ENGINE SPEED GOVERNORS

Discussion in 'A Work In Progress' started by Brian Rupnow, Apr 27, 2019.

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  1. May 6, 2019 #41

    Brian Rupnow

    Brian Rupnow

    Brian Rupnow

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    Nelson--I have always been interested in mechanical feedback speed control devices. It will be interesting to see this one work.
     
  2. May 6, 2019 #42

    nel2lar

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    I do not know if it would make a whole lot of difference but the spring mounts on the side of the governor if they were cut on an offset they could be tensioned or loosened with just a turn on the holders. That is one special governor, I fell in love with it. Thanks for sharing.
     
  3. May 6, 2019 #43

    Brian Rupnow

    Brian Rupnow

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    Here's a little tip on threaded spring tensioners like the one in my model. If you make them as a single threaded shank with an eye at one end, they will rotate when you tighten or loosen the adjustment finger wheel. If however, you make them as seen in this model with a double shank and slot the piece they pass thru, then they won't rotate when you are trying to adjust spring tension.
    [​IMG]
     
  4. May 6, 2019 #44

    Brian Rupnow

    Brian Rupnow

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  5. May 6, 2019 #45

    nel2lar

    nel2lar

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    Brian
    A work of art. Looking real nice.
    Nelson
     
  6. May 6, 2019 #46

    Brian Rupnow

    Brian Rupnow

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    Edgar Westbury called up #20 swg. for the springs which keep the flyweights together. 20 swg (which I assume to be "standard wire gauge") is listed as being 0.036" wire diameter. The closest I could buy to that is actually 0.038" diameter wire. It feels like it would take seven men and a bulldog to pull the flyweights apart with these springs in place, but we're in "Try it and see" mode here. I'll let you know how that works out. The rather puny looking tension spring on the left is one I had selected out of a 200 piece spring kit that I had, but it looks pretty wimpy beside the .038" springs.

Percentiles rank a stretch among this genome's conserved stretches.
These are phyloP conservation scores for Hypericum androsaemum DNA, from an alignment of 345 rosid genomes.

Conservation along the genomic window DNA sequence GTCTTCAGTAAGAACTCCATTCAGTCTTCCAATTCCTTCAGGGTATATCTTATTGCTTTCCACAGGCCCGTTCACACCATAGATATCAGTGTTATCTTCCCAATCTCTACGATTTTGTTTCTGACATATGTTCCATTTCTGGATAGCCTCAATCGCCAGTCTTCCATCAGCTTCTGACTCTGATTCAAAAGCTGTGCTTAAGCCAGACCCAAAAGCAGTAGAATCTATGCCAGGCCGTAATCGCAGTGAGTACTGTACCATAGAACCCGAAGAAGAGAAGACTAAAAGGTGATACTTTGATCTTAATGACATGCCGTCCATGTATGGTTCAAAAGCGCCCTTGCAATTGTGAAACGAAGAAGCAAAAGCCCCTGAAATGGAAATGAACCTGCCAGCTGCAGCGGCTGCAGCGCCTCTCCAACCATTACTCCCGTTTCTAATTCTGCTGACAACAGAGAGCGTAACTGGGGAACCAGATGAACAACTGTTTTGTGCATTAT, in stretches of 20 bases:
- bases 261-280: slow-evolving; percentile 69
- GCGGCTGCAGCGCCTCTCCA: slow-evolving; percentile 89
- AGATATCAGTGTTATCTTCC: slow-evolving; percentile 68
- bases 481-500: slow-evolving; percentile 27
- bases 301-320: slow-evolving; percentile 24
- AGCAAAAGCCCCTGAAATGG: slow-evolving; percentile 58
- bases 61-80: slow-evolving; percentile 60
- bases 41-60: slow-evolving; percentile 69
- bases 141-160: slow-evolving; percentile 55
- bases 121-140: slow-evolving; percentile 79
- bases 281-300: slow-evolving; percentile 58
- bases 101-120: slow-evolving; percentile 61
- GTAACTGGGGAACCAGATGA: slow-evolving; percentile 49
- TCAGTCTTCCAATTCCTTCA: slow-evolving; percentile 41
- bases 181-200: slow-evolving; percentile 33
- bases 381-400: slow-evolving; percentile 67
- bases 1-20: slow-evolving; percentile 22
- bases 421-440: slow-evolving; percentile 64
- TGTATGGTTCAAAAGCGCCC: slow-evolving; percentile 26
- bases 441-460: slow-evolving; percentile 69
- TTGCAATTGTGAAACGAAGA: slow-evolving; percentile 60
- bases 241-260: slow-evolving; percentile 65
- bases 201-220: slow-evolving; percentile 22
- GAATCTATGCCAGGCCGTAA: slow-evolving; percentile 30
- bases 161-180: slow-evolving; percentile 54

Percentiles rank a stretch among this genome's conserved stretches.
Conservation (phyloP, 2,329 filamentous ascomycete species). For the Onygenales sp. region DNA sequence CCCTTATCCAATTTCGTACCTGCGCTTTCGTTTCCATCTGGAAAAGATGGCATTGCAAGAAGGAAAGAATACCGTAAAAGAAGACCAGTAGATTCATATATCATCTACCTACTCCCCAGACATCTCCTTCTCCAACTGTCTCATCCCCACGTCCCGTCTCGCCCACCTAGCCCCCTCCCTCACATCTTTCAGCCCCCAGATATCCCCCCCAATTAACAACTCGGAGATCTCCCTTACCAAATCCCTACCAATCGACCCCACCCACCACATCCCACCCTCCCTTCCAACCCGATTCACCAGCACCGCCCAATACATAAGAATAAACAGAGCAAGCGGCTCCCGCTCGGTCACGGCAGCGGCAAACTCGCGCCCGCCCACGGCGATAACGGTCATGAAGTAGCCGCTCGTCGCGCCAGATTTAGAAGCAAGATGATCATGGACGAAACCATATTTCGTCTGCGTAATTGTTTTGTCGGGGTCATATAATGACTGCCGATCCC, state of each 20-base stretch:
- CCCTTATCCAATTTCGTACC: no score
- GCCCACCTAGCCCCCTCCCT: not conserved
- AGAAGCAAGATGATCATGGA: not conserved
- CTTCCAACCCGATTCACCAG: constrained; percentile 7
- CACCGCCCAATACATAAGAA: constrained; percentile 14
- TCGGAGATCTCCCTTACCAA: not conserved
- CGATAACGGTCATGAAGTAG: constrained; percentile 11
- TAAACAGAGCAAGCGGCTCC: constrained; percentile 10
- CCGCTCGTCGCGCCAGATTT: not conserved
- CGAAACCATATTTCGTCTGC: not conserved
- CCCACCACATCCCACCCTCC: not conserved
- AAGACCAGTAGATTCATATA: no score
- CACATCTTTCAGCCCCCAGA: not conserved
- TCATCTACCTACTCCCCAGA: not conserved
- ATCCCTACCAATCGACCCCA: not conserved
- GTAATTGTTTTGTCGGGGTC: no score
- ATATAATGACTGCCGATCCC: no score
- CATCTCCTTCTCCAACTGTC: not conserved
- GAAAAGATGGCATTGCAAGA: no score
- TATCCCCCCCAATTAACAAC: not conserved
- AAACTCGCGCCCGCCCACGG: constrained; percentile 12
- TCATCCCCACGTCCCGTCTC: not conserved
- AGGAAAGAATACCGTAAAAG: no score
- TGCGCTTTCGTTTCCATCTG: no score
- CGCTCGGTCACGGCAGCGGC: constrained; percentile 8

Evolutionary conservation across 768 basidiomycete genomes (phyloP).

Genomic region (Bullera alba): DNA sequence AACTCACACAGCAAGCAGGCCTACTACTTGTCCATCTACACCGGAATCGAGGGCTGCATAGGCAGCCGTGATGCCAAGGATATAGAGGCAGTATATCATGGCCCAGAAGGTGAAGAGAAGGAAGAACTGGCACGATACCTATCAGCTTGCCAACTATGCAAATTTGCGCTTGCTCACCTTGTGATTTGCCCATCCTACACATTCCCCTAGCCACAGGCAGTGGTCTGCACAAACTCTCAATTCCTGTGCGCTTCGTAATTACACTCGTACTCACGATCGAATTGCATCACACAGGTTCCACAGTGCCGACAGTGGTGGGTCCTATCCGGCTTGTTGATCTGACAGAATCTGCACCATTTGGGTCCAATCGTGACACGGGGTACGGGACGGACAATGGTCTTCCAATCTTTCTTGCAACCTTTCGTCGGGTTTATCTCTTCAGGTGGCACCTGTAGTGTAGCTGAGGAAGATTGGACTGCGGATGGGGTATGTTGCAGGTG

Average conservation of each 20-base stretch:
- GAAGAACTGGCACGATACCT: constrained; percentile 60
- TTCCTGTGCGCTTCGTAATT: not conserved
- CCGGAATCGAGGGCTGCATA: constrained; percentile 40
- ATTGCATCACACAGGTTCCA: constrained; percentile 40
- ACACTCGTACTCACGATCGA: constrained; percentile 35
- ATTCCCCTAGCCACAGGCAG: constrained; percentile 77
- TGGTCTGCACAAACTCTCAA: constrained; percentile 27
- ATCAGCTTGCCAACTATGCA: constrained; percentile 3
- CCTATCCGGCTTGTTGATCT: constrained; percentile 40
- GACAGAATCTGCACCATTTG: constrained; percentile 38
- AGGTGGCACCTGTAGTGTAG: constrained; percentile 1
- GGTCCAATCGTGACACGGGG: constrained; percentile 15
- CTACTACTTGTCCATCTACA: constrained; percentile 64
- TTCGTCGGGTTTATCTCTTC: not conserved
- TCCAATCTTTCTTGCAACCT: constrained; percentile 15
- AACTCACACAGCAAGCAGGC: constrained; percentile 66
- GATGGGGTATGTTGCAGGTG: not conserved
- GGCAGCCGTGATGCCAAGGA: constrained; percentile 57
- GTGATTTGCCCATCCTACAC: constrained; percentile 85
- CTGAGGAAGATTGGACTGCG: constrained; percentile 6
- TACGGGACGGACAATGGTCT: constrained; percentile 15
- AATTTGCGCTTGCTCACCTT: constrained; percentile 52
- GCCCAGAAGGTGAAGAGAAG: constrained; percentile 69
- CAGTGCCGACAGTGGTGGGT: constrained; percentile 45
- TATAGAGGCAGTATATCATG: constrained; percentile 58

[​IMG]
     
  7. May 7, 2019 #47

    Brian Rupnow

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  8. May 7, 2019 #48

    Brian Rupnow

    Brian Rupnow

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    This governor has four arms with hubs on them. I decided that the easiest and most accurate way to make them was to make the arms and hubs as separate pieces and then silver solder them together. These pieces are way too small to hold in the correct relationship for soldering, so I made up a couple of jigs from short pieces of .093 " round-bar, some round 3/16" stock, and scrap aluminum. The aluminum is counterbored by the amount which the hub runs past the arm it is mated with, and the 3/16" round rod keeps things from tipping and getting crooked while being soldered.
    [​IMG]
     
  9. May 7, 2019 #49

    Brian Rupnow

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    Well, that didn't turn out too shabby at all!! Everything fits where it's supposed to. I'm coming right down to the short strokes on this governor. I only have a couple of pieces left to machine.
    [​IMG]
     
  10. May 8, 2019 #50

    Brian Rupnow

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    And here we have a video of the first dynamic test of the governor mechanism. I am pleased with the results. I still have to make an adjusting screw and knob for the counter-spring, but it seems to work exactly as I hoped it would.---Brian
     
  11. May 9, 2019 #51

    canadianhorsepower

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    the video is very nice, do yourself a favor,remove the spring from your counter weight, all you need is one
     
  12. May 9, 2019 #52

    Brian Rupnow

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    An observation---The governor seems to want to start moving the arm at about 650 rpm. This initial test was made with the counter-spring at it's maximum setting. I am assuming that if the counter-spring was adjusted to not have so much tension on it, the arm would start to move at a lesser rpm. (Hopefully I will find that out tomorrow.) This governor was designed to run off the cam shaft of an engine. The part that I find interesting is that my engines generally idle at about 1000 rpm, and there power band is around 1400 to 1500 rpm. The cam shaft rotates at 1/2 of the crankshaft rpm. --So, it seems that the governor engaging at 650 rpm fits right in with a 1300 rpm crankshaft speed. This could be purely coincidental, or it may be that Westbury actually made this governor, and the spring size he specified for the flyweights is based on actual testing at the time it was designed.